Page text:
Efforts inch up out-of-state enrollment

Colin Morris

Credit: DKS Editors

It’s no accident that out-of-state enrollment grew by a higher percentage than in-state with this year’s surge of more than 4,000 new students. Out-of-state recruitment is crucial to public universities for revenue and diversity, and it’s a task Kent State’s Department of Admissions is taking seriously.

Last year, it added five counselors to its staff of 13, exclusively to recruit students from select regions out of state. Associate Director of Admissions Mark Ledoux said the new additions to the staff is paying off, a claim supported by official enrollment data released by the Office of Research, Planning and Institutional Effectiveness last week.

“(We’re) committed to expanding recruitment out of state,” he said. “(The counselors) travel out of state to high schools and market Kent State and follow up individually.”

This year, the university’s 3,616 students paying out-of-state tuition constitutes 9.4 percent of the total student population.

According to RPIE’s most recent data, Kent State’s per-student operating cost at the main campus in the 2006-2007 year was $6,630 per semester. Out-of-state tuition for full-time undergraduates was $7,931, while in-state students only paid $4,215 – more than $2,000 short of cost.

Provost Robert Frank said Kent State, which has a percentage of in-state students hovering around the low 90s, has other sources of income protecting it from the imbalance of cost and tuition.

“Our budget isn’t constructed that way,” he said. “Historically, Kent State’s always had a significant percentage of in-state students. … We have lots of sources of revenue besides tuition.”

As with other universities, those other revenue sources consist largely of state funding, private development grants and research contracts.

Consider George Mason University, a public school near Fairfax, Va., that had concerns about in-state enrollment revenue, which similar to Kent, doesn’t cover operating costs, growing faster than out-of-state enrollment. George Mason’s Provost Peter Stearns calls out-of-state recruitment “a fiscal priority.”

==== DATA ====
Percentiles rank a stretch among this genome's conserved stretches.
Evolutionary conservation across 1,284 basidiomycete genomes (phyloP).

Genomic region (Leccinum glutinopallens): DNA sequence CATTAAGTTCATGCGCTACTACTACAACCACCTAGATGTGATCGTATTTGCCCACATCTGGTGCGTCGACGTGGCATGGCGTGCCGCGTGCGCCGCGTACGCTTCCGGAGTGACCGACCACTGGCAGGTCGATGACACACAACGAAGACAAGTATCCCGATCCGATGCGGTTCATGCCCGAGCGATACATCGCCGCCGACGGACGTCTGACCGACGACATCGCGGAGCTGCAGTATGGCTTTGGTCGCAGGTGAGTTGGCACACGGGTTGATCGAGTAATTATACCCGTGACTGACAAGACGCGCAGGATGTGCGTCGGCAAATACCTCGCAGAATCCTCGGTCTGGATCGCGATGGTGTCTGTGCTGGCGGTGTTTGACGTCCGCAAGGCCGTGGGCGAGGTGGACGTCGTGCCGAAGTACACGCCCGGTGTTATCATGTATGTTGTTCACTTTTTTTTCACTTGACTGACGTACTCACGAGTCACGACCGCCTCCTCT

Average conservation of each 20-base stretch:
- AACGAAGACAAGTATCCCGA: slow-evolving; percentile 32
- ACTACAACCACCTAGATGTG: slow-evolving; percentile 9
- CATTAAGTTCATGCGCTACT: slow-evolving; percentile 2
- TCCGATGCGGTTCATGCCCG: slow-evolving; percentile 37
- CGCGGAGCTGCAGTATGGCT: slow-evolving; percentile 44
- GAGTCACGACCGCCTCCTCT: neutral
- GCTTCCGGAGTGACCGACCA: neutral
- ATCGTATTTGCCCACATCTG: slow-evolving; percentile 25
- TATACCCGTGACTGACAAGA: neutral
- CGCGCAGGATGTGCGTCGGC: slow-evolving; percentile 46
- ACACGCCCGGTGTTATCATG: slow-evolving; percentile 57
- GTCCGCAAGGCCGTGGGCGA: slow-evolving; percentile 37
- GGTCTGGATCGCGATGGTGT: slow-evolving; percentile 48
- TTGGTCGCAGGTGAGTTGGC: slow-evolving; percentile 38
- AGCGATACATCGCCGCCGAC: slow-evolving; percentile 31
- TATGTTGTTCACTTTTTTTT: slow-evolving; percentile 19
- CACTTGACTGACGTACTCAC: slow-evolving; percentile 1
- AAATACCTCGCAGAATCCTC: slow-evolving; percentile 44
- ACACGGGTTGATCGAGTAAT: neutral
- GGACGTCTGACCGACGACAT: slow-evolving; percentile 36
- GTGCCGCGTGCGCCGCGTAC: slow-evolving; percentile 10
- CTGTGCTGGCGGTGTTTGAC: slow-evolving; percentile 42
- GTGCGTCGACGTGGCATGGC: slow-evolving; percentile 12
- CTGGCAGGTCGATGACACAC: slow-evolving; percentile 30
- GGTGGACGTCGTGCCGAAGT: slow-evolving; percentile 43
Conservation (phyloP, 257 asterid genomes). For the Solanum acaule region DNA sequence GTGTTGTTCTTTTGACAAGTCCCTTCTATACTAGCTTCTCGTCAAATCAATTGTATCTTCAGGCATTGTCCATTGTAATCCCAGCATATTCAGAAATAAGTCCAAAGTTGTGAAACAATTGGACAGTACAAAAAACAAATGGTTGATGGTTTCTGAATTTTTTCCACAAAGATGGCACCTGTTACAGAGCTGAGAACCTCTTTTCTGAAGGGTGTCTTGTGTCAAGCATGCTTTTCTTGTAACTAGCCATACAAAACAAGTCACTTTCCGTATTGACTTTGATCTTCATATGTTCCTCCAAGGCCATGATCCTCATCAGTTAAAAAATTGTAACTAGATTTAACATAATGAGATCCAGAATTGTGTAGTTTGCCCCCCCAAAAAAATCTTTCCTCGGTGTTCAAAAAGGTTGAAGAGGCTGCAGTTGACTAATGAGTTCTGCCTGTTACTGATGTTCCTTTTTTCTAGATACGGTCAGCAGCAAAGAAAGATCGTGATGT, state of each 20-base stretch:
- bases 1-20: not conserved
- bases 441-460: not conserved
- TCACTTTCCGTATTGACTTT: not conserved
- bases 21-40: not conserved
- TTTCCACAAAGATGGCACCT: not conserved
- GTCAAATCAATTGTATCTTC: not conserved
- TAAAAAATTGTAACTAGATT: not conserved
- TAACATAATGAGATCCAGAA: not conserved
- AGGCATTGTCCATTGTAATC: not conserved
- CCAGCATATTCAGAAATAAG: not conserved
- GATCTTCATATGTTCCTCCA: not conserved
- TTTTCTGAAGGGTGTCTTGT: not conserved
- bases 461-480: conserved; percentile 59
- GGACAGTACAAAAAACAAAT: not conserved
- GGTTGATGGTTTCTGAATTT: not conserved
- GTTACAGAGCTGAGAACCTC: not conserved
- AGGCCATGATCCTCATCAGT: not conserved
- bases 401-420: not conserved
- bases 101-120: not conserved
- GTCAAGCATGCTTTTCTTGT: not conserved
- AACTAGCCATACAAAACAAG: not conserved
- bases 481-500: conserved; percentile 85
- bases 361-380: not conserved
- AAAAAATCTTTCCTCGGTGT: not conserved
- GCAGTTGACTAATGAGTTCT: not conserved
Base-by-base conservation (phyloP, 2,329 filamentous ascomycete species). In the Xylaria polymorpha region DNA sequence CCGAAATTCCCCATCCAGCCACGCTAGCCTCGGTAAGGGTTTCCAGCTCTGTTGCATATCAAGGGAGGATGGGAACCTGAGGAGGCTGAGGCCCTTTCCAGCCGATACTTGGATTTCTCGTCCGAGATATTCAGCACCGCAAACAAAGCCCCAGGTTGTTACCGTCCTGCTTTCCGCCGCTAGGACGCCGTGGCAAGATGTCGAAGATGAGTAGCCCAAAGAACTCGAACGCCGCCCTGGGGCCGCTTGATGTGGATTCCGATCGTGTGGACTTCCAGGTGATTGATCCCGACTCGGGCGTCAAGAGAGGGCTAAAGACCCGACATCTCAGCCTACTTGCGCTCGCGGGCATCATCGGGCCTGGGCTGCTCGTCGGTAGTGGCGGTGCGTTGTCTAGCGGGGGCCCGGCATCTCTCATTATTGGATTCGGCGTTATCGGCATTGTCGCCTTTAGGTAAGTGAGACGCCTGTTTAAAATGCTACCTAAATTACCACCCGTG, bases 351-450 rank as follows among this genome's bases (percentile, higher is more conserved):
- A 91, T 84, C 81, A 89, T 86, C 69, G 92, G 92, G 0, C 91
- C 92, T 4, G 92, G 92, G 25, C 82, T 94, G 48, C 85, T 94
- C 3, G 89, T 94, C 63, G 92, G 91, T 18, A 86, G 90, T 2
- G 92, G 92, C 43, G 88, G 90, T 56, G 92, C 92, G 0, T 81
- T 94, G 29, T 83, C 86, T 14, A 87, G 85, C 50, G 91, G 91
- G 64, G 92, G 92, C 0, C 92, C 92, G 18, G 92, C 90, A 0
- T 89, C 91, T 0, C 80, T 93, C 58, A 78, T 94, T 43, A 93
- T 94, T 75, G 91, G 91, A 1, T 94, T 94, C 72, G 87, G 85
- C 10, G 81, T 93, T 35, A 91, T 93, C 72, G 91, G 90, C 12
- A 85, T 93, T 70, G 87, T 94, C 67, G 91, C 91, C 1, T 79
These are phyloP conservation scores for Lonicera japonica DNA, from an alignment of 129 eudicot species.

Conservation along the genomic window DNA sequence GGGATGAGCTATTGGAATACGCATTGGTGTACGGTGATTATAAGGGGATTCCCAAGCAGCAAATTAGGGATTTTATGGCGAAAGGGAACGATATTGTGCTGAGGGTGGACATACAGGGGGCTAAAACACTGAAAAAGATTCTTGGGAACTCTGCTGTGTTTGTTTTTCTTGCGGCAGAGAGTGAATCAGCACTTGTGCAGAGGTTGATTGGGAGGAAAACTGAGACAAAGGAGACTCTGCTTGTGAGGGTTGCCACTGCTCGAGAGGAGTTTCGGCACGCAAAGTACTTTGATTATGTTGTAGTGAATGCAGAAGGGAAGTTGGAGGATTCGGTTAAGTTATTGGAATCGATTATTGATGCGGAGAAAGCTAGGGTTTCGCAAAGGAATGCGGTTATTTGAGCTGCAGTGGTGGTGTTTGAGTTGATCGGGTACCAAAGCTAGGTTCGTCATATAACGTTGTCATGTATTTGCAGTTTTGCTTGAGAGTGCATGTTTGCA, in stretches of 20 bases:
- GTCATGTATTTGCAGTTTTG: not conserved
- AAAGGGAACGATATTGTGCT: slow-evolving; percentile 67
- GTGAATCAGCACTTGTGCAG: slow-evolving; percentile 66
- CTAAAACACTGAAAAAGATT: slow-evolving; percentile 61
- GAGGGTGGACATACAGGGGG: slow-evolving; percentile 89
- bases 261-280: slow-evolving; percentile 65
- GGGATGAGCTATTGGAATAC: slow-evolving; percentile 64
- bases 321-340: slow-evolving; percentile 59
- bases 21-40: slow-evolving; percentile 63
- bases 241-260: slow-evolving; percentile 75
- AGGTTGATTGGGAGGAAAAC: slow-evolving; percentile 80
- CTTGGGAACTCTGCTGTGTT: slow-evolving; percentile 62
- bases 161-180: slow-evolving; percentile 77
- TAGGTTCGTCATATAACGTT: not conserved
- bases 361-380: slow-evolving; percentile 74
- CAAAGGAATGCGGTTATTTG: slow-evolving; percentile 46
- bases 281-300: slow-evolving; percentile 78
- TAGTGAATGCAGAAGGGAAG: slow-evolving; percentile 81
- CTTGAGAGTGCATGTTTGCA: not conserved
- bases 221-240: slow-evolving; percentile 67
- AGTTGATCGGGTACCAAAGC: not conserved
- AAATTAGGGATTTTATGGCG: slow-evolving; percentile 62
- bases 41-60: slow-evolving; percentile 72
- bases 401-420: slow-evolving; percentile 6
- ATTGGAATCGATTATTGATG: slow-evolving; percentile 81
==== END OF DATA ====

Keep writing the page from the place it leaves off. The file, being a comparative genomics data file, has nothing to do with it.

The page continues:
“There’s a two-to-three thousand dollar gap,” Stearns said. “We close that gap with out-of-state tuition and payments from the state, which have dropped precipitously in recent years.”

With less funding from the government, public universities like George Mason are forced to make up the difference with other sources of income, including out-of-state tuition revenue.

“We’ve increased our budget for out-of-state marketing in our top feeder states (near Virginia),” Stearns said, “but also Florida, Texas and California, which has shown results.”

For Kent State, Frank said the out-of-state students are welcome, but not because they’re needed to cover costs.

“It’s always great to get out-of-state students because they pay more,” Frank said, “but the number increase is advantageous to the university in other ways.”

Frank cited diversity as a major benefit of students from out of state.

Selling Kent State

One of the recently added admissions counselors, Joy Loper, said it’s her job to bring in students outside Ohio. She’s qualified to talk to high school students about taking the leap to study out of state. Originally from northwest Ohio, she graduated from Western New Mexico University in 2005.

She said her job covers Pittsburgh and the greater Southwest states, visiting high schools and college fairs, as well as writing postcards and letters by hand to build personal connections.

“You get past the spot where you’re not just an admissions counselor,” she said, “but someone they trust.”

She said there’s more to her job than being a road warrior.

“Going out on the road is just the top of it,” she said. “For me, it’s more about relationship building, and I imagine the other counselors feel the same way.”

Contact faculty affairs reporter Colin Morris at [email protected]